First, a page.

Hypothesis One: ------------------------------------------------- 50

 

Research question 2:  ------------------------------------------ 52

 

Hypothesis 2:  --------------------------------------------------- 53

 

Research Question 3: ------------------------------------------ 54

 

Hypothesis Three ------------------------------------------------ 55

 

Research Question 4-------------------------------------------- 56

 

Hypothesis four: ------------------------------------------------ 57

 

Summary of the Findings ------------------------------------- 58

 

 

 

 

 

 

CHAPTER FIVE: SUMMARY OF FINDINGS, DISCUSSION

 

AND RECOMMENDATIONS

 

Discussion of the findings ------------------------------------- 59

 

Educational Implications of the Findings ------------------- 62

 

 

Recommendations ---------------------------------------------- 63

 

Limitations of the Study --------------------------------------- 64

 

Suggestion for Further Studies ------------------------------- 65

 

Summary of the Study ----------------------------------------- 65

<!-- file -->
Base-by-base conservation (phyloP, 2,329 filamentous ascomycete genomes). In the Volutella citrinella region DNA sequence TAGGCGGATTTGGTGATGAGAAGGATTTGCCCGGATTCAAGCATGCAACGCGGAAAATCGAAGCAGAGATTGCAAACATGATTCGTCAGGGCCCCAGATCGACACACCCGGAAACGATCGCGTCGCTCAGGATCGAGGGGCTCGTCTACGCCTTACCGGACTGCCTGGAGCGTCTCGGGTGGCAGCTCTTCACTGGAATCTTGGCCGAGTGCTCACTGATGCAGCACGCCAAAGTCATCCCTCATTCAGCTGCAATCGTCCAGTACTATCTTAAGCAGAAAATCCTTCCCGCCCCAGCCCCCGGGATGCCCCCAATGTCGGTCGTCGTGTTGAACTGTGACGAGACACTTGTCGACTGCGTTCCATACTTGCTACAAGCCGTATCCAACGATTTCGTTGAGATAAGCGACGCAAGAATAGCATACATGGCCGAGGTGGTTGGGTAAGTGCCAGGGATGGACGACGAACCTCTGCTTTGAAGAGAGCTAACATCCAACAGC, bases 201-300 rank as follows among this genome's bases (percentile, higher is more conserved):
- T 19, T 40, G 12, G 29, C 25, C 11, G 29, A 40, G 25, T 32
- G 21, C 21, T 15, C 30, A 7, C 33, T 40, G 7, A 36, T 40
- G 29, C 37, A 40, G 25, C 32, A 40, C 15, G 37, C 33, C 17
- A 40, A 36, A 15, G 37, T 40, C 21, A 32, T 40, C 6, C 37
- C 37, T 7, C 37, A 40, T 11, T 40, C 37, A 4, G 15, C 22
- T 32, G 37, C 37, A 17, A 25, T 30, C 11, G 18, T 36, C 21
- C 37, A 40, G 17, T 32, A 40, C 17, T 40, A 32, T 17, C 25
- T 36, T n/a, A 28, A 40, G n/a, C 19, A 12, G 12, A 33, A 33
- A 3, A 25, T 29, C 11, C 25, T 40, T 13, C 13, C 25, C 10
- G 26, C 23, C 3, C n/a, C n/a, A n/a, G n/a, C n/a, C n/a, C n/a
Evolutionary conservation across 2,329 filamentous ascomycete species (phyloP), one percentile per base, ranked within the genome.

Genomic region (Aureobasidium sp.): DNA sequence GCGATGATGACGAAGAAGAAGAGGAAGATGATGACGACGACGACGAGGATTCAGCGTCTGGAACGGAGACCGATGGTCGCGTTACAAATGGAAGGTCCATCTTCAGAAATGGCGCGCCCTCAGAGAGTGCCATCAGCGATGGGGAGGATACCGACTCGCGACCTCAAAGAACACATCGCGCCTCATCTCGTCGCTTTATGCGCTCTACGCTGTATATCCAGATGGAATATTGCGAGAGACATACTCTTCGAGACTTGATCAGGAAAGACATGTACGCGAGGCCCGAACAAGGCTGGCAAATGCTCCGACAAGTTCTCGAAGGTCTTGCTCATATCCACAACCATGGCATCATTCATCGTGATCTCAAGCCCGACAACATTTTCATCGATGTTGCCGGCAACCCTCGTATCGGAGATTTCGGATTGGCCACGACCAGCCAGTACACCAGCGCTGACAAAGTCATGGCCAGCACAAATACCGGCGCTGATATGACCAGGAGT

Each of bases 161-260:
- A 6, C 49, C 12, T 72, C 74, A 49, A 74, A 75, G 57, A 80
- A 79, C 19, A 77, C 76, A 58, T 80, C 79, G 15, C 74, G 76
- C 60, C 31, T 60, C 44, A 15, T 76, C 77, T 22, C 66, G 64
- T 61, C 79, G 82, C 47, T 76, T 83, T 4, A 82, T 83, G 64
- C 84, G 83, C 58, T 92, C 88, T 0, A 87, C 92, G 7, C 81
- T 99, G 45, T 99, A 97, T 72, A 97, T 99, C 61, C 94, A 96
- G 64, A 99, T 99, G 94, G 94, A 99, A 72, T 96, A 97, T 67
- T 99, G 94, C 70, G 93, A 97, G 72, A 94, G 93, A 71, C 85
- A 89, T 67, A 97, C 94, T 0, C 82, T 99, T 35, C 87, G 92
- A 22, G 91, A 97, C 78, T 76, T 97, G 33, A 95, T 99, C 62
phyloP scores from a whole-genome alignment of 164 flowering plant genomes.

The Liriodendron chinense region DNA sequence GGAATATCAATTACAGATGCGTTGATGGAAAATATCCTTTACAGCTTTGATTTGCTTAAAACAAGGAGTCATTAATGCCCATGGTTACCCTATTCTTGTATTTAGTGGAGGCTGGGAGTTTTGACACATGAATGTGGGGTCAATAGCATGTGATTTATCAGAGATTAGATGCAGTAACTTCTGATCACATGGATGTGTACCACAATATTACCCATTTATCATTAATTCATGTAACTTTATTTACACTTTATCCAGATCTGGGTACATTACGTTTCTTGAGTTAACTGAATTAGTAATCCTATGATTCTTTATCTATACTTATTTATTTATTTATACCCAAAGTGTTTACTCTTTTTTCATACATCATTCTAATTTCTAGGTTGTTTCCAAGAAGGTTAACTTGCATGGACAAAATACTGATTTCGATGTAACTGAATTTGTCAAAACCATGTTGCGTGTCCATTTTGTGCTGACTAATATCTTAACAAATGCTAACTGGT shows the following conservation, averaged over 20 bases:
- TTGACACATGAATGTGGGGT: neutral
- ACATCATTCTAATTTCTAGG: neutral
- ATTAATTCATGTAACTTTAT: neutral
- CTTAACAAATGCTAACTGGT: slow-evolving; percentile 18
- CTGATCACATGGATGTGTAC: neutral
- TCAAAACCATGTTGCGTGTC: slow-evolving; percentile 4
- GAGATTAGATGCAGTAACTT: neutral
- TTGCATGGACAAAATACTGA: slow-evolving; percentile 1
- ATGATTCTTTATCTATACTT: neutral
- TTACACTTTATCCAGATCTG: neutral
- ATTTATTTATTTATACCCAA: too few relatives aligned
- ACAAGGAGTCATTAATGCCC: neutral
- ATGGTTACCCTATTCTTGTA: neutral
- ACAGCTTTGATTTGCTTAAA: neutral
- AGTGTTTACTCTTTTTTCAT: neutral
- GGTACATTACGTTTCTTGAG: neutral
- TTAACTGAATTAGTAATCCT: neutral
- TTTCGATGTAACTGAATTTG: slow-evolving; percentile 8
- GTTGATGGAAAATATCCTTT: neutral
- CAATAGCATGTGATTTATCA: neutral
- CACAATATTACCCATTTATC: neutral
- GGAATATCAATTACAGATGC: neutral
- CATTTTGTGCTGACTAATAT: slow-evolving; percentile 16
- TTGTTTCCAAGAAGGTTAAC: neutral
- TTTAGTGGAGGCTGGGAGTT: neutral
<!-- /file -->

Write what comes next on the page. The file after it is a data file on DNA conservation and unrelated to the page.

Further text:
References -------------------------------------------------------- 68

 

 

CHAPTER ONE

 

INTRODUCTION

 

Background of the Study

 

 

The current standard of Education in Nigeria points to the fact that the educational system in Nigeria leaves much to be desired. Infact, there has been a drastic drop in the quality of Nigerian educational system. Many years ago, Nigerian educational system was ranked among the best in the world (Egwu, 2009). This decline in the quality of education system calls for immediate research and subsequent solution. Identifying factors influencing students‟ achievement and academic performance is a quest for most teachers and a primary goal of most educational researchers (Eggen & Kauchak, 1999). Consequently, much concern is being expressed over the continuous poor academic performance of students in Enugu state, especially in Senior Secondary Certificate Examinations (SSCE). The quality of students‟ school achievement is influenced by a wide range of factors like environmental factors (Aremu & Sokan, 2003); teacher factor, (Wool & Hogan, 2003), and psychological factors within the student (Ngwoke, 2006). Such psychological factors encompass the individual‟s cognitive variables such as motivation, anxiety, adjustment and study skills.

 

Many students are unable to attain mastery in learning because they do not have good study habits or skills. Studying is a process of learning. In schools, effective studying is the most important avenue to effective learning. It is a key to success in school. According to Okeke (1990), studying is an important part of learning because achievement in school depends greatly on the students‟ study skills and habits.